“The majority of the people who are following their passion and embarking on cannabis businesses have not actually run a business before,” says Zalkin. “But because of the lack of federal regulations and guidelines, the industry is constantly changing. You can do what you can do, what you have to do. And it's just really overwhelming to run these businesses, especially without the experience or the business acumen of what it takes to run a business.”
Zalkin says her association “exists to provide cannabis business owners, entrepreneurs, the dreamers who are dreaming of being involved in the industry, the tools to be a better business owner.” Founded in 2018, the NCRMA, Zalkin says, now has offices throughout the country, including in Colorado, Arizona, California, and Michigan. It’s also listed as having a Pittsburgh-area office in Warrendale.
The association touts itself as “the leader in providing cost effective and comprehensive non-traditional risk management services to the cannabis market through education, support, and expertise.”
Zalkin says NCRMA seeks to help protect cannabis businesses that, because of uncertainty over state-by-state regulation, have trouble securing insurance.
NCRMA claims that, according to its members, the limited insurance offerings available to cannabis providers “have high premiums and inadequate coverages and services,” which the association says have “hampered the success of the cannabis industry.” One Chicago Tribune article from April 15 says that, despite the major economic boom adult-use and medical cannabis brought to the state of Illinois, dispensaries “still had to pay higher insurance premiums for what insurers consider high risk activity.”
As a result, the NCRMA endorses Trichome, described as a suite of insurance products “designed to serve the needs of its members and the overall cannabis industry.” Rocco Petrilli, chairman of the NCRMA, says Trichome is a direct response to a need for “fairly priced and risk management-based insurance coverage to a rapidly emerging and evolving industry.”
In March, NCRMA also launched Health ReLeaf, a health insurance program made specifically for cannabis companies.
Zalkin says that services and products like those offered by NCRMA will be necessary until the country adopts federal legislation legalizing medical and, hopefully, recreational marijuana. For now, though, cannabis providers are subject to each state trying to keep up with the industry, wanting to make products accessible while also imposing regulations.
The lack of protection can have devastating impacts on cannabis business owners, says Zalkin. She cites how, earlier this year, Michigan issued a major marijuana recall, claiming that products had been improperly tested. One source in a Detroit Free Press story said the recall likely affected more than $200 million worth of marijuana products, leading to a huge loss of revenue for many state dispensaries and growers.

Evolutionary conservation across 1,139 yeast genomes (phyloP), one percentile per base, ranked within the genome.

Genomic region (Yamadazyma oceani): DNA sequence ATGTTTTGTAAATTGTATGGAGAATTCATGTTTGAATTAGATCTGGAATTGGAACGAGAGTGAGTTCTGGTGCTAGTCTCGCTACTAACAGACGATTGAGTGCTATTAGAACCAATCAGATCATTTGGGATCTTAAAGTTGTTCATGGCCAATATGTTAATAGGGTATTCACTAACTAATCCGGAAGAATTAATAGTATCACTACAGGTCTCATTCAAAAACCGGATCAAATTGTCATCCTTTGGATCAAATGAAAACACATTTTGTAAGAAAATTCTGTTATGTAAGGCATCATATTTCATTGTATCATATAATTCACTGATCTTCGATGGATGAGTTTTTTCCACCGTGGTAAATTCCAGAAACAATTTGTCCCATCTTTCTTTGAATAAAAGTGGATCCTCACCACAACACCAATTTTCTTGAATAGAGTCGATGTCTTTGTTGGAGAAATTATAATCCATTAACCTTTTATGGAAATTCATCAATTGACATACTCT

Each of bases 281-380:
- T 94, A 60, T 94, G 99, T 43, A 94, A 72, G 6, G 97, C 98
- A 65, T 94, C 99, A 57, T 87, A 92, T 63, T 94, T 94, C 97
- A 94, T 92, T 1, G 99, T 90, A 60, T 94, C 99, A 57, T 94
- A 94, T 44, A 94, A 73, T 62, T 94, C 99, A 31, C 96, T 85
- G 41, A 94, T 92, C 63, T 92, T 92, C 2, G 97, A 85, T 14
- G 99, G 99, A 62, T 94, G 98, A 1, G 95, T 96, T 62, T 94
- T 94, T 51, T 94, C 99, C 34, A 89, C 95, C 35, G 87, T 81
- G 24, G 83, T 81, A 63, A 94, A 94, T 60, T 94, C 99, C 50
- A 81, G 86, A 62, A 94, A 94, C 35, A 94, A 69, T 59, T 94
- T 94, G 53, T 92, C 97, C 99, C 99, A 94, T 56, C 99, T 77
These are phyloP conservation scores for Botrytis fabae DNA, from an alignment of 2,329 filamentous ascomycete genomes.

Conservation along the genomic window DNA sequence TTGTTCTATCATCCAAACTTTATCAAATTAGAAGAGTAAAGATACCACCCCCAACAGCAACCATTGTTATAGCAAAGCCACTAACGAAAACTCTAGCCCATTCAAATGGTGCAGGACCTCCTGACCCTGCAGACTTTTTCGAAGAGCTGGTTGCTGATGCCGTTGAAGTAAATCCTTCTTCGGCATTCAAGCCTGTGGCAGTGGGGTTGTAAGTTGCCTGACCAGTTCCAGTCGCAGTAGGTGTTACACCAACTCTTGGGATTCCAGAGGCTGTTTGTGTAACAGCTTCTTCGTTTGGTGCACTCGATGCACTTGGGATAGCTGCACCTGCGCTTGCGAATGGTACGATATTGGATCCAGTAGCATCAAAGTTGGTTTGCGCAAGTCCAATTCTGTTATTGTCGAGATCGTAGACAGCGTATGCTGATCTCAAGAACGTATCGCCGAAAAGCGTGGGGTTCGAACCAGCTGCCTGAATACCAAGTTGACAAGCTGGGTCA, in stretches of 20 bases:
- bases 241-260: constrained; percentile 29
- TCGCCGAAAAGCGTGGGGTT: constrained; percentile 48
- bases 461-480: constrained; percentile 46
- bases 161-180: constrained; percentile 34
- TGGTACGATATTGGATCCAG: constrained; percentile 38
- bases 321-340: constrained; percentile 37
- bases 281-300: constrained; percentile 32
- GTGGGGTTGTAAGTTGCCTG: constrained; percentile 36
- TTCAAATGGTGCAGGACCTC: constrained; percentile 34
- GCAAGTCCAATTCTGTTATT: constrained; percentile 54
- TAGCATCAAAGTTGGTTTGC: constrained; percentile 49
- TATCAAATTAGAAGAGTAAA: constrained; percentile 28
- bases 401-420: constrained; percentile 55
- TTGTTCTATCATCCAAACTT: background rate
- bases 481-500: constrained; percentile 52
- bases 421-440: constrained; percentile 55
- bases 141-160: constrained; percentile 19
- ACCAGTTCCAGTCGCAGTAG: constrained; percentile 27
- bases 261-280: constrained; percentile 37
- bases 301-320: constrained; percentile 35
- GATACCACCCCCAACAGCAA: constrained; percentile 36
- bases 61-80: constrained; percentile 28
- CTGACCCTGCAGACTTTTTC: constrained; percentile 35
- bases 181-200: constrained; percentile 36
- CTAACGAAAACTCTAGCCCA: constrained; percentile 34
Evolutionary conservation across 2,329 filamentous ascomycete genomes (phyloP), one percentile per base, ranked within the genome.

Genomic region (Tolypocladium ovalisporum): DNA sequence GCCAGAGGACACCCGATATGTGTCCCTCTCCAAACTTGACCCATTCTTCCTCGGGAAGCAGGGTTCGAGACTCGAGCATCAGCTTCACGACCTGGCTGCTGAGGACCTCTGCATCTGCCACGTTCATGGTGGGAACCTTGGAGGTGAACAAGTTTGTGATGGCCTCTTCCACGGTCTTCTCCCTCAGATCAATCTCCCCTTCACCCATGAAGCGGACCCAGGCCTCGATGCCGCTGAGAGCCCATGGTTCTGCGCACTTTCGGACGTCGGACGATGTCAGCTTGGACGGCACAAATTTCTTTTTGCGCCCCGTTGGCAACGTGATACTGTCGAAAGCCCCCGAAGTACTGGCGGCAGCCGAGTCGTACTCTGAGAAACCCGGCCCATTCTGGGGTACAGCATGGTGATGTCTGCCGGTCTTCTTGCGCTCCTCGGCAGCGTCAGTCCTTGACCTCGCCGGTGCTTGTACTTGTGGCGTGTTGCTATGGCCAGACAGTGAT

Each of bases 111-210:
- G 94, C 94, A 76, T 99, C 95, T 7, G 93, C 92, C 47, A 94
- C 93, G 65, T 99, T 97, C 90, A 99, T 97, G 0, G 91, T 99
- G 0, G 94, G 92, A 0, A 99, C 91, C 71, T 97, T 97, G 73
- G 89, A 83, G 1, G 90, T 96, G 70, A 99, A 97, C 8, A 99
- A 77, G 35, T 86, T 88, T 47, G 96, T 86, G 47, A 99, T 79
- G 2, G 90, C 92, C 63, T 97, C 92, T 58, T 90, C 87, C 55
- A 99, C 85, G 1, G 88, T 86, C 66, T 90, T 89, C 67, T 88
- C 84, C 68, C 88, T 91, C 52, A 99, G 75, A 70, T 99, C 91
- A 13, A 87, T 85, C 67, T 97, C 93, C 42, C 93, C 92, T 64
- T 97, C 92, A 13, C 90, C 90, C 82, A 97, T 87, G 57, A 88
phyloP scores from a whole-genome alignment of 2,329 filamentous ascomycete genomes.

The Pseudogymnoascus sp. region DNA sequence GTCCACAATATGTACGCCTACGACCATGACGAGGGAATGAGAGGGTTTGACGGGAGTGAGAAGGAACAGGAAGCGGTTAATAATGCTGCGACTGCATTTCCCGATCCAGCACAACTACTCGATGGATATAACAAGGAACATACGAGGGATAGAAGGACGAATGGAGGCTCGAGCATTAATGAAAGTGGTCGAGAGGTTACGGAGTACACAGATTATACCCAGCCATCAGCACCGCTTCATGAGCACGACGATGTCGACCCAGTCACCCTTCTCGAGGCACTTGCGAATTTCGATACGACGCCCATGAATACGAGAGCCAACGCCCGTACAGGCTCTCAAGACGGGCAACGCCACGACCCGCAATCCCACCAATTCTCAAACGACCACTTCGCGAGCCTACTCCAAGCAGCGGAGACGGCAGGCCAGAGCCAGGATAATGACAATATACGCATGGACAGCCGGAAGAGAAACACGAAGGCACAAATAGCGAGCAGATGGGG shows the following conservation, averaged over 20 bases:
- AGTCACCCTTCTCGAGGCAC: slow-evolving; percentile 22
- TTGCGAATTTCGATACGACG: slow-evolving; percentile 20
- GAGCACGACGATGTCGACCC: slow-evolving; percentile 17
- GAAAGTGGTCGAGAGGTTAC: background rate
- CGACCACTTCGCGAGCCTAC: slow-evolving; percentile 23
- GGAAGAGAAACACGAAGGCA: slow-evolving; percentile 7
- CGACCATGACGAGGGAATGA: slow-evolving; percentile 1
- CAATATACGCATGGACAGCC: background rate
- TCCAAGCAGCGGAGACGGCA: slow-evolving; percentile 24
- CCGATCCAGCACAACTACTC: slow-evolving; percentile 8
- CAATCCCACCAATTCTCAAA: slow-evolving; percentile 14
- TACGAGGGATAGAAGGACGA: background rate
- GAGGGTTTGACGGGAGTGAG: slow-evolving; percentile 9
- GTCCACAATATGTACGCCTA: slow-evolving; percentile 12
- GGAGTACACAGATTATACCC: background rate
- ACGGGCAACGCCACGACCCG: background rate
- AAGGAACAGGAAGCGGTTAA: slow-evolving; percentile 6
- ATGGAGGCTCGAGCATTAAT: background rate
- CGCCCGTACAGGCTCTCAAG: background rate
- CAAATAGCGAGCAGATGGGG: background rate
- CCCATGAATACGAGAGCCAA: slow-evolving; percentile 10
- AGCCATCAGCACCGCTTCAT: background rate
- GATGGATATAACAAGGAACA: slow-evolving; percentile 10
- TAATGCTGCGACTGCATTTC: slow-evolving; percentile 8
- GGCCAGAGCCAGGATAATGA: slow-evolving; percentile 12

Zalkin believes that insurers will have to keep up and change as the cannabis industry will only keep expanding.
“The industry is growing, it's here to stay,” says Zalkin, adding that Oklahoma, for example, has “more dispensaries in that one state than there are collectively in the rest of the country.”
“And so a lot of the insurers are seeing an opportunity there, but they don't understand the business models, they don't understand the needs,” says Zalkin. “So a lot of the insurance that is being offered, there's holes, there's gaps, there are areas not covered, that people and businesses are still being forced to learn the hard way.”
She says marijuana dispensaries and growers can also face the same issues as restaurants or bars, such as being shut down by inspectors for not meeting certain health codes, or having to cover an employee who gets injured on the job.
Zalkin says that, while insurance can offer support after a setback, NCRMA wants to help businesses avoid encountering problems in the first place. She says NCRMA exists to “educate and support through the understanding that insurance is there after a happening, and it will never necessarily make you whole.”
“Whereas risk management is being prepared, it's understanding the underlying risks,” she says, “it's understanding that things that you might not be able to see day to day that could potentially, over time, be a cause for derailing your day to day or derailing your business goals as a whole.”
National Cannabis Risk Management Association, ncrma.net